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Thread: Kitchenette a Kitchen?

  1. #1

    Kitchenette a Kitchen?

    In a commercial office is a kitchenette with a refrigerator, sink, counter-top and microwave considered a Commercial Kitchen as per the NEC? This would mean the microwave would be considered for cooking and the food prep simply placing your lunch on the counter? Seems like a lot less than requirements for a commercial kitchen but there is no category for Kitchenettes. Basically I would prefer to not install a GFCI behind the fridge.

  2. #2
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    Depending on your code cycle, A GFCI device has to be readily accessible. If the fridge outlet is within 6' of the sink, it would still be required to have GFCI protection.
    I don't consider a microwave a permanent cooking appliance.
    I consider your "kitchenette" a break room.
    Ron

  3. #3
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    By definition it is arguable whether your area is a kitchenette. If the plan says kitchenette then you may have to follow the rules for a kitchen. If the plans say break room then I believe you may be okay. In either case, it is an authority having jurisdiction call.

    Gfci cannot be behind the refrigerator. Either use a gfci breaker or install a receptacle on the counter that feeds the refrigerator.
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  4. #4
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    It's not a commercial kitchen.
    Rob

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    All responses based on the 2014 NEC unless otherwise noted

  5. #5
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    Quote Originally Posted by nietzj View Post
    In a commercial office is a kitchenette with a refrigerator, sink, counter-top and microwave considered a Commercial Kitchen as per the NEC? This would mean the microwave would be considered for cooking and the food prep simply placing your lunch on the counter? Seems like a lot less than requirements for a commercial kitchen but there is no category for Kitchenettes. Basically I would prefer to not install a GFCI behind the fridge.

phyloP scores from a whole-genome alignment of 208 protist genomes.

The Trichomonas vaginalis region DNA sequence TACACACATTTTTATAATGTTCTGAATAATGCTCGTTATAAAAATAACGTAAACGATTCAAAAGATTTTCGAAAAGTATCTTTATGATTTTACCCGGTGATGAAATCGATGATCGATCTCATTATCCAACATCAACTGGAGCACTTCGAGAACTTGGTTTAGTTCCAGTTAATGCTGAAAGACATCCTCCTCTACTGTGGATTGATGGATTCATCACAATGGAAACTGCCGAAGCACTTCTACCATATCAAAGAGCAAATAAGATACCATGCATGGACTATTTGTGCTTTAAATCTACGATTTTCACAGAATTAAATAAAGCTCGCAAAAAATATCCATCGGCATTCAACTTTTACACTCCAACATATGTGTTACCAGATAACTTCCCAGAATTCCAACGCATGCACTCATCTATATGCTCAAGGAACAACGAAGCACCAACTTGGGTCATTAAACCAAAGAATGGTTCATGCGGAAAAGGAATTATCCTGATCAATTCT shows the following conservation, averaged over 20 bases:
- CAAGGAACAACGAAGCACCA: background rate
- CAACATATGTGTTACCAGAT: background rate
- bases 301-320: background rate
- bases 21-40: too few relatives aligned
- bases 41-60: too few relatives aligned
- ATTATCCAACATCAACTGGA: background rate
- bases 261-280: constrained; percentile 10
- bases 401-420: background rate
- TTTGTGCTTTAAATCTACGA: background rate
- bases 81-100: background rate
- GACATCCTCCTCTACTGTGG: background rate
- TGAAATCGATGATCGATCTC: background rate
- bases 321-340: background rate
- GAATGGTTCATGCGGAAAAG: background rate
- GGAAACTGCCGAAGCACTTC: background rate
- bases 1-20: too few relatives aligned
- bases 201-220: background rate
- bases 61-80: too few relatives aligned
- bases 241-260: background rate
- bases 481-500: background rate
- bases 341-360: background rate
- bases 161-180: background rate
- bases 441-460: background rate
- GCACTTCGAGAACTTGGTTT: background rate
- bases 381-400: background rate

Kitchen. An area with a sink and permanent provisions for
    food preparation and cooking.
    The code does not seem to differentiate much between definitions of dwelling unit and commercial kitchens.

    I would suggest what you have qualifies as a kitchen if the microwave is built in or affixed in some way. You might get an inspector to accept the idea that it is not a permanent cooking means if the microwave is just sitting on a counter.
    Bob

  6. #6
    So if this isn't a commercial kitchen and it's not a dwelling I believe I'm ok installing a regular receptacle behind the refrigerator assuming it's more than 6' from the edge of the sink. It seems odd the NEC doesn't specifically address kitchenettes. They are very common in just about every office setting.
    Last edited by nietzj; 04-11-18 at 11:07 AM.

  7. #7
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    Yes.
    Ron

  8. #8
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    The rule is not about "commercial kitchens." It is about kitchens in other than dwelling units. I can't speak for your home state of Minnesota, but here in Washington what you described does qualify as a kitchen. Essentially, all you need to make that cut is a place to wash your knife and fork.
    Charles E. Beck, P.E., Seattle
    Comments based on 2017 NEC unless otherwise noted.

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    The problem is NEC defines kitchen in art 100 - but "permanent provisions for cooking" is subject to interpretation.

    Most use of microwave ovens I wouldn't call "cooking" So many items these days are just heat and eat - no real need to "cook".

    If you put raw meat or eggs in and thoroughly cook them then that is cooking.
    I live for today, I'm just a day behind.

  10. #10
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    Quote Originally Posted by kwired View Post
    The problem is NEC defines kitchen in art 100 - but "permanent provisions for cooking" is subject to interpretation.

    Most use of microwave ovens I wouldn't call "cooking" So many items these days are just heat and eat - no real need to "cook".

    If you put raw meat or eggs in and thoroughly cook them then that is cooking.
    it is common to cook foods in microwaves. think microwave pizza. it is uncooked when it goes in the microwave and comes out cooked. think popcorn. goes in uncooked, comes out cooked.

    I think the key would be if the microwave is permanent or not in determining if this is a kitchen or not.

    Incidentally, it is pretty common in break rooms to have a toaster. That certainly cooks food. Again may or may not be considered permanent. I saw one once that had the cord secured to the wall, likely to make it harder to walk off with. that seems pretty much permanent to me.
    Bob

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